I liken this to rhythmic syncopation the sharp emphasis of the down-beat happening not where you predict it, carrying past each bar into the next with a sense of off-balance surprise.

David Wong takes this to the next level in "The Inquisitor's Lover" (2015)

I am a collector of sins par ex-
cellence. I am an apostle of lax
living. While wisemen and salarymen
paint over the cracks of dead monuments
I made ronin of your serotonin, your
oxytocin.

 
In the first six lines of this sonnet there isn't a single end-stopped line—every line runs on! Not content with breaking the sentence across the poetic line, he breaks a word - "ex-cellence" across the first two lines so he can rhyme "ex-" with "lax." Read it out: it's a faint, barely audible internal rhyme, yet tickles visually when it's read on the page. Rather than the subtlety of enjambment, this technique calls attention to itself, and deliberately so! 

Does "salarymen" rhyme with "monuments"? Both have "men" in them, so should we call this consonance or assonance or half-feminine rhyme? Why should we care, when we can just appreciate how "salarymen" lines up perfectly with "monuments", with one stressed syllable followed by two unstressed? And what about that splatter of "ronin", "serotonin" and "oxytocin"? The last two riff in the language of science, but the first hops registers to Japanese to achieve internal feminine rhymes that bridge not only cultures but a startling metaphor.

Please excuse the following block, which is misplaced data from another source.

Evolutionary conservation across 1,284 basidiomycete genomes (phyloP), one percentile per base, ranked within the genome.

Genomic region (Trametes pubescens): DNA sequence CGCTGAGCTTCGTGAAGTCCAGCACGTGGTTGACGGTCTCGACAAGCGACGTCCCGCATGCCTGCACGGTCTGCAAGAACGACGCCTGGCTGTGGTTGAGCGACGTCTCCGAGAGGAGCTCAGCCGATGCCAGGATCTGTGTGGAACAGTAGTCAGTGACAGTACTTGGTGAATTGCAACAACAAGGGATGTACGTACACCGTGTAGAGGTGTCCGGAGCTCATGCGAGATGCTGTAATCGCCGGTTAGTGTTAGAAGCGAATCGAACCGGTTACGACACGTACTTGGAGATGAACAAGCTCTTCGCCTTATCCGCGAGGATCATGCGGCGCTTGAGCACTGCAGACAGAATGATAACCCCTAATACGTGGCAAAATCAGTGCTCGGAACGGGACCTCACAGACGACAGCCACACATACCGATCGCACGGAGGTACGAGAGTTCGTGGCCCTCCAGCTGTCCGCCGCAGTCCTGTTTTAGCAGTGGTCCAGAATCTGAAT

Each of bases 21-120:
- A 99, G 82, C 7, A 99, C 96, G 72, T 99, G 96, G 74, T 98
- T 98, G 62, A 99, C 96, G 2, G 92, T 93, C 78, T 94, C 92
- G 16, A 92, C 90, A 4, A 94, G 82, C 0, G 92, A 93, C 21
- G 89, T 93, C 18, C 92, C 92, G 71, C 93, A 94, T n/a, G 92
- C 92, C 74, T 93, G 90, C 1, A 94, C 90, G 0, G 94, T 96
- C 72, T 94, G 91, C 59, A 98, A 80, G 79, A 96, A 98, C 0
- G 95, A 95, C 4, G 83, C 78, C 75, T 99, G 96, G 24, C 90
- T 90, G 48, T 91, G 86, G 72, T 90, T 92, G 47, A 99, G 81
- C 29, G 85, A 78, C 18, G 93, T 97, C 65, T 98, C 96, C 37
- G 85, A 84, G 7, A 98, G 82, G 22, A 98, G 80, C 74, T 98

UnFree Verse—Why do poets use rhyme?

UnFree Verse, featuring a Cherub on the harp in the background.

This is bebop at its finest—the familiar tools of enjambment and internal rhyme taken to the next level of virtuosity, where flash and pizzazz is the name of the game rather than mere subtlety.

These five examples illustrate how different takes on rhyme can be used to convey a variety of moods: a familiar, pleasing standard; subtle, laid-back grooves; or an experimental freestyle riff-off. So the next time you hear a poem read out loud, listen for the rhymes—whether full rhymes, feminine rhymes, consonances or assonances. No matter if the poem purports to be free verse or not—every song has a chord progression and a chord structure, and every poem has hidden music lurking between or at the end of its lines.

Read next: Selected poems from UnFree Verse.

Joshua Ip is the Singapore Literature Prize-winning author of sonnets from the singlish upsized edition (2015), making love with scrabble tiles (2013), and sonnets from the singlish(2012). He has placed in three different categories of the Golden Point Award. He co-edits two series of anthologies: A Luxury We Cannot Afford and SingPoWriMo; and edits Ten Year Series, an imprint of Math Paper Press. He is working on a graphic novel, Ten Stories Below. He is the founder of Sing Lit Station, a non-profit that runs multiple community initiatives, including SingPoWriMo, Manuscript Bootcamp, poetry.sg, and several workshop groups. www.joshuaip.com.


Where does Singapore poetry begin? July 20, 2017 17:00

Theophilus Kwek, one of the editors of UnFree Verse, traces the roads leading to formal verse in Singapore and why it’s time to dissociate it with the establishment, colonial or otherwise.

Where does Singapore poetry begin?

When I was last in Singapore a year ago, the room I’m sitting in now didn’t exist. In its place, a cluster of low buildings – including the old Thomson Road Post Office (which opened in 1958), and several three-storey bungalows – lined the road up a lightly-wooded hill, overlooking the shophouses and eateries below.